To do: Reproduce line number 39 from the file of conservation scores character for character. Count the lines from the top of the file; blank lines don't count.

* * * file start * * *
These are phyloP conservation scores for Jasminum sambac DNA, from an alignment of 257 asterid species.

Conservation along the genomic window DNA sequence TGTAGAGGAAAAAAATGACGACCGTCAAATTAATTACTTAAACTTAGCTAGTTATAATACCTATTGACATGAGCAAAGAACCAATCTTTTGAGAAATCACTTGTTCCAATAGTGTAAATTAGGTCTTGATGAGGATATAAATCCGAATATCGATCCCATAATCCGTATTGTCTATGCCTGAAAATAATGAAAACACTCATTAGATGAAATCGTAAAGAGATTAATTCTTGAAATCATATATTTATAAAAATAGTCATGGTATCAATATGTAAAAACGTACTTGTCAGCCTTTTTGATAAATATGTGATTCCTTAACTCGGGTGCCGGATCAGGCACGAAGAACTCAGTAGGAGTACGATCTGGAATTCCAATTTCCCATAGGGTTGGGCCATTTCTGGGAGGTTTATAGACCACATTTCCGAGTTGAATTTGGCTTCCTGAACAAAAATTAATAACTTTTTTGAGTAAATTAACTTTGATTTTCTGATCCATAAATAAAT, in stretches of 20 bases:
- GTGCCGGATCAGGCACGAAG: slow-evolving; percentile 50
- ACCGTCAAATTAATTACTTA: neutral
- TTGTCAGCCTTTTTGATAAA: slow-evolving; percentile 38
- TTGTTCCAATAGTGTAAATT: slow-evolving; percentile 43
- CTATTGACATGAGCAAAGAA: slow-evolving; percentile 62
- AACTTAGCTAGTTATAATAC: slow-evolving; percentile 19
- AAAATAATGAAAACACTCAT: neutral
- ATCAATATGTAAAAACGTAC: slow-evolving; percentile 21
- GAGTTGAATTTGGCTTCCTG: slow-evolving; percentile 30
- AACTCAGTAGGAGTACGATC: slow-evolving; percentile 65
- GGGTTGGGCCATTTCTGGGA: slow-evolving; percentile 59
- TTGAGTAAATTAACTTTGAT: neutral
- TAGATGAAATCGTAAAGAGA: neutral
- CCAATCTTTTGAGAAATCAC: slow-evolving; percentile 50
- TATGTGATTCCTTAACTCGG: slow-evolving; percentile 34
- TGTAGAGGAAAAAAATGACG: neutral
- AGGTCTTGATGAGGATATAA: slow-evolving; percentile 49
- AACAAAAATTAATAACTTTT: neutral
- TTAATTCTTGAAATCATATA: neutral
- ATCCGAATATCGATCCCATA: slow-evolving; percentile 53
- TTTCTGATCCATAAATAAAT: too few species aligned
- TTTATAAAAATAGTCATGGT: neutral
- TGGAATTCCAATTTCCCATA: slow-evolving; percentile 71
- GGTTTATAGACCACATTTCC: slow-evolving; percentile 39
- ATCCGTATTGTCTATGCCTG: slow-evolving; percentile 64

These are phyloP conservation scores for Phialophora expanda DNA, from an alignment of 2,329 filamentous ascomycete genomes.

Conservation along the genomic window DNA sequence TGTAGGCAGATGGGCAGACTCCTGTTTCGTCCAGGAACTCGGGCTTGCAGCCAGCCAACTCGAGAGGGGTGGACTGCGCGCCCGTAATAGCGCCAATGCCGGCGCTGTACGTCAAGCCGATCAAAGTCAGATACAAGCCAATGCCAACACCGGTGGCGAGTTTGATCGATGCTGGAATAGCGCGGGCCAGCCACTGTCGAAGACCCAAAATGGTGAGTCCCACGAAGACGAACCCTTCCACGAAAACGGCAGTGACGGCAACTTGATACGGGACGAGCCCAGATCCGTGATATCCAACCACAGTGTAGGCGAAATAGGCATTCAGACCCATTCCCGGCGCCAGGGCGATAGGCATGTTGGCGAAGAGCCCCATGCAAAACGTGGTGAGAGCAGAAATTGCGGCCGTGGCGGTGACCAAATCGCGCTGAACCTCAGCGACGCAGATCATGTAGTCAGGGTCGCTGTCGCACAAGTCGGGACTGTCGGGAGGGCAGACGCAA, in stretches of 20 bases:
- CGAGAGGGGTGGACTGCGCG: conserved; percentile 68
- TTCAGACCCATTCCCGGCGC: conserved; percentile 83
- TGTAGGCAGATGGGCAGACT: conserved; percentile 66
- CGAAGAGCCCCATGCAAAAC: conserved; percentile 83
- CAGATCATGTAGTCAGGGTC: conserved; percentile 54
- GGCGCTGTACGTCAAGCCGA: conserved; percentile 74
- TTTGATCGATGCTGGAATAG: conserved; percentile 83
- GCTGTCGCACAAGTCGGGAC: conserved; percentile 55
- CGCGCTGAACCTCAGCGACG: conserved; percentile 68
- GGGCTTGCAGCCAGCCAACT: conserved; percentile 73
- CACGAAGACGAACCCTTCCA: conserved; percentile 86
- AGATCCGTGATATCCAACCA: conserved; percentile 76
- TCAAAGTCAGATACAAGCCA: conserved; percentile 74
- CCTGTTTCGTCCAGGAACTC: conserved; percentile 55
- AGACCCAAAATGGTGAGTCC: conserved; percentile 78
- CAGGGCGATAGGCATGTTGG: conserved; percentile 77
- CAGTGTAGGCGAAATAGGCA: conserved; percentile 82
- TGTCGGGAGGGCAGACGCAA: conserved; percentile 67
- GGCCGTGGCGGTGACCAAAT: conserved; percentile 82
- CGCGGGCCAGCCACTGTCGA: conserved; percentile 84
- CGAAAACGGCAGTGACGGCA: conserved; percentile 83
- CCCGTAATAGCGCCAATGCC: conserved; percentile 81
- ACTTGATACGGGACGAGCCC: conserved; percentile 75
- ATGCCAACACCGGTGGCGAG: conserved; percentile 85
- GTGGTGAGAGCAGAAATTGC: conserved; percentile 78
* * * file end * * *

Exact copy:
- GGGCTTGCAGCCAGCCAACT: conserved; percentile 73